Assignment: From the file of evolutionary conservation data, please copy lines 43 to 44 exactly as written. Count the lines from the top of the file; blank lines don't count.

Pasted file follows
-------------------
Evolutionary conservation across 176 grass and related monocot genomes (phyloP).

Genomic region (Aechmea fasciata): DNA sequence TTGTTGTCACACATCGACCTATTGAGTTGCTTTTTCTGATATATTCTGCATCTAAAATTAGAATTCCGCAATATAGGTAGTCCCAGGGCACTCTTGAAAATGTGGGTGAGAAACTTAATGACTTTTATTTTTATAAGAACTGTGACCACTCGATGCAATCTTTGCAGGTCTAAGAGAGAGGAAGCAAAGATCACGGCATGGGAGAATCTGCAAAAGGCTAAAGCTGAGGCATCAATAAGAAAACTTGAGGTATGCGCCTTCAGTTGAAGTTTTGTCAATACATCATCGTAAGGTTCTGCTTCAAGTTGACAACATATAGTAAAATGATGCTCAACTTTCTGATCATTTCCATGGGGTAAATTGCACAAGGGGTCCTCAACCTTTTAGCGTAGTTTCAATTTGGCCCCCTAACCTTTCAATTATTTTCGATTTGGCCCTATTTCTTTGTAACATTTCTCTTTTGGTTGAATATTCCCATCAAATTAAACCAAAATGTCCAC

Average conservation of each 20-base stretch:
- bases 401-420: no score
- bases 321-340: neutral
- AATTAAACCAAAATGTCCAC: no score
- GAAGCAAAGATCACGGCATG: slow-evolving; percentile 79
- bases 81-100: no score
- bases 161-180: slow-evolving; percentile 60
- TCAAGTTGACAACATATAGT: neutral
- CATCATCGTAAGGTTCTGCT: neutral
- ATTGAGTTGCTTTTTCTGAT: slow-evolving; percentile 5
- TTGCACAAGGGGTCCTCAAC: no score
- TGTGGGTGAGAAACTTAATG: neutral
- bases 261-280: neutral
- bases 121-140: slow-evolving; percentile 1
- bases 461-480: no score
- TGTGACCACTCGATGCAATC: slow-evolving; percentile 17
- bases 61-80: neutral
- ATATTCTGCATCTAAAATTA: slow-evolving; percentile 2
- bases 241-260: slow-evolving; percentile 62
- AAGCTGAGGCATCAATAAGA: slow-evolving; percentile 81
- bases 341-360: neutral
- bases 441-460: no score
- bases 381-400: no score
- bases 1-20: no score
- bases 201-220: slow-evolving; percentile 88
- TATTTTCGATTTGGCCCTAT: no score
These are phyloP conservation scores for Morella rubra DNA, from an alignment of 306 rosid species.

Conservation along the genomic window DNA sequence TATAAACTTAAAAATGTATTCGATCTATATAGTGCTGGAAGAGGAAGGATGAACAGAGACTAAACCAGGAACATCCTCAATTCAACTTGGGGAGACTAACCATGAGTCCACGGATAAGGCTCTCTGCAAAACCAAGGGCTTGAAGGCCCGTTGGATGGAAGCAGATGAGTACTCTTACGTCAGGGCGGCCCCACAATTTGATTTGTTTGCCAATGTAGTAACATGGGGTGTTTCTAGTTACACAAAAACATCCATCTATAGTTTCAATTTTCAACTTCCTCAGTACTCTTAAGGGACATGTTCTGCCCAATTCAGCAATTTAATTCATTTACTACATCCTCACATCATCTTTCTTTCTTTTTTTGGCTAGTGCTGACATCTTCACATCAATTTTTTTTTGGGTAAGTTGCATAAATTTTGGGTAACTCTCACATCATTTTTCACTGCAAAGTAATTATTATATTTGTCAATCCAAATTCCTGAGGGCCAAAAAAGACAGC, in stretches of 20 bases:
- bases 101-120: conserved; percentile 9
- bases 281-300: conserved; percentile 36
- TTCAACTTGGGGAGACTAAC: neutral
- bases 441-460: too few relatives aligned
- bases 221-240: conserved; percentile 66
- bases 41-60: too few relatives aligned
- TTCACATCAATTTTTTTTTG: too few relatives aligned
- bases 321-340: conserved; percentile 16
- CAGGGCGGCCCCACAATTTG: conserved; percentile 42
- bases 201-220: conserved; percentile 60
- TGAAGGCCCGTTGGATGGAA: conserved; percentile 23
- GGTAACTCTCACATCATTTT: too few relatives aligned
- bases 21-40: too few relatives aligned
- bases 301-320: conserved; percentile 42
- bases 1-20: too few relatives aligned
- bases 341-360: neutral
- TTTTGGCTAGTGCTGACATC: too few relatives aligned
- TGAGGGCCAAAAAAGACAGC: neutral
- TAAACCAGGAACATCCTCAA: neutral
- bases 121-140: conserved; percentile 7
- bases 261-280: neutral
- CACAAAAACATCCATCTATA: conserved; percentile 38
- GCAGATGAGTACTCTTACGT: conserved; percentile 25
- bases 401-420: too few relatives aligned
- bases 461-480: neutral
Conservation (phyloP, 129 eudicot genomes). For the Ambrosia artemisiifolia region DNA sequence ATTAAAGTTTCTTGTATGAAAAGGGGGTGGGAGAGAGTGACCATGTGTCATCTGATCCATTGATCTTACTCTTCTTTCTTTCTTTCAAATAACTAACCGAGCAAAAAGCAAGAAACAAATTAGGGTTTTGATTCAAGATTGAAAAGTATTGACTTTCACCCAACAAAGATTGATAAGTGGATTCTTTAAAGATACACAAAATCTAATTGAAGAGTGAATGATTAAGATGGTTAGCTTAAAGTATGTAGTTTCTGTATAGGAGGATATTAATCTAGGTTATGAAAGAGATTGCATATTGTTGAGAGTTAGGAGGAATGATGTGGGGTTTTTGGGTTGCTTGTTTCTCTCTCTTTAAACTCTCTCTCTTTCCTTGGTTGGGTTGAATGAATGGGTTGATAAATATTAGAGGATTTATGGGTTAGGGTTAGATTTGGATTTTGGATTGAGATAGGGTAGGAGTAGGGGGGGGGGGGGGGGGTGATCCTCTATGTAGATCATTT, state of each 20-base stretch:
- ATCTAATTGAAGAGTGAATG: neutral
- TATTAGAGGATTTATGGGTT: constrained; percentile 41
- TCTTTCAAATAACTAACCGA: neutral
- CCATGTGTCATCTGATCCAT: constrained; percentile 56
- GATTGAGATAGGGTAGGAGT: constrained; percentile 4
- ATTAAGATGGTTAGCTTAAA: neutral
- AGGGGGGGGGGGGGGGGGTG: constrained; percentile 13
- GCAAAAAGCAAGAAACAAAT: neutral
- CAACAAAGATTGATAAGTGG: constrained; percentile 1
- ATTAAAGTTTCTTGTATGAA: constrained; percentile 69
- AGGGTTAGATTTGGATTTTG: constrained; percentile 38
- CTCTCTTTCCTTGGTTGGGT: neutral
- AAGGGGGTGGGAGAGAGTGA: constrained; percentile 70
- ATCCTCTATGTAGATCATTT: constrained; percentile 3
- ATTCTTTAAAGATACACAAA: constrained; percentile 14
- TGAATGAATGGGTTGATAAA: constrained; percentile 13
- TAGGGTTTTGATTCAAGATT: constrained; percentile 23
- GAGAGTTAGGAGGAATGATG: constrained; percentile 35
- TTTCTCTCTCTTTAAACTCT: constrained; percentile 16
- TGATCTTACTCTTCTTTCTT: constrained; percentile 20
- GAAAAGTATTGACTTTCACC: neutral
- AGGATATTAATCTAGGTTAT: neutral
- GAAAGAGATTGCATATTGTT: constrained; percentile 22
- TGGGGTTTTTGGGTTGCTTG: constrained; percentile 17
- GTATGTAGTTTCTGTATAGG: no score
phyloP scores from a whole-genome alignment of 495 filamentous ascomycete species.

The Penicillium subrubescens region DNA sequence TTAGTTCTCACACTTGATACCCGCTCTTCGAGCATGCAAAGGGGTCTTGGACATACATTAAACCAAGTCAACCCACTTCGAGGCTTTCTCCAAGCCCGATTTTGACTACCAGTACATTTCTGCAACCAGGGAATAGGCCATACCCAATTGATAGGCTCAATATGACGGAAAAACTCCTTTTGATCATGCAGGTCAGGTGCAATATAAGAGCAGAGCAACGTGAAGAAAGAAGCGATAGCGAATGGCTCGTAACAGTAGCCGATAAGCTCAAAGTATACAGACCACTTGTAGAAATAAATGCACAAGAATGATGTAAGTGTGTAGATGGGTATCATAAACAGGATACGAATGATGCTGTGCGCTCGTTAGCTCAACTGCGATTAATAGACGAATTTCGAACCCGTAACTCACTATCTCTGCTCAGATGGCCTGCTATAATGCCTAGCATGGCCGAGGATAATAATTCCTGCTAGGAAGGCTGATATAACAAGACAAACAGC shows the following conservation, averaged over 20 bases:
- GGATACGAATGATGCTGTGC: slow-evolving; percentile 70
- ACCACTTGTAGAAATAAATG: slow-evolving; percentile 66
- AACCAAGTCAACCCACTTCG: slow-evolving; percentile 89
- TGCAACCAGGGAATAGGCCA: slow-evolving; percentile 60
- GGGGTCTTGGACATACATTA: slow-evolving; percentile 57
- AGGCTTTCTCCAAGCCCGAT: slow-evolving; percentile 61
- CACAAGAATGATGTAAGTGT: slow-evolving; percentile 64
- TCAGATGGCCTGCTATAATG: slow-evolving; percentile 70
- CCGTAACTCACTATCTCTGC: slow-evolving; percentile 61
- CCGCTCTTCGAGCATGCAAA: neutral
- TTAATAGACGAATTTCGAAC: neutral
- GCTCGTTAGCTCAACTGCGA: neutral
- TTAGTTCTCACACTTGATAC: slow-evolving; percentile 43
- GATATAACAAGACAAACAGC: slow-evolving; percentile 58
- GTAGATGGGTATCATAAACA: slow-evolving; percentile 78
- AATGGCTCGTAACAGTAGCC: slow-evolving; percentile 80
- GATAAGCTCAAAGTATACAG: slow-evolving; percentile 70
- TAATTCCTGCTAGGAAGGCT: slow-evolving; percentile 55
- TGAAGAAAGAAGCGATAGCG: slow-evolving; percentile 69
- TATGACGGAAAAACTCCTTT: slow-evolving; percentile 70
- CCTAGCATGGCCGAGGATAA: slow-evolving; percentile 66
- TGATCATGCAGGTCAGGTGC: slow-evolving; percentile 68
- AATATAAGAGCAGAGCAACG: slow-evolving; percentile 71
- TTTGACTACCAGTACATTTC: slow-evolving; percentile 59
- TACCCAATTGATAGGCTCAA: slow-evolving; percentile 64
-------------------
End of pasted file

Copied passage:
- bases 21-40: too few relatives aligned
- bases 301-320: conserved; percentile 42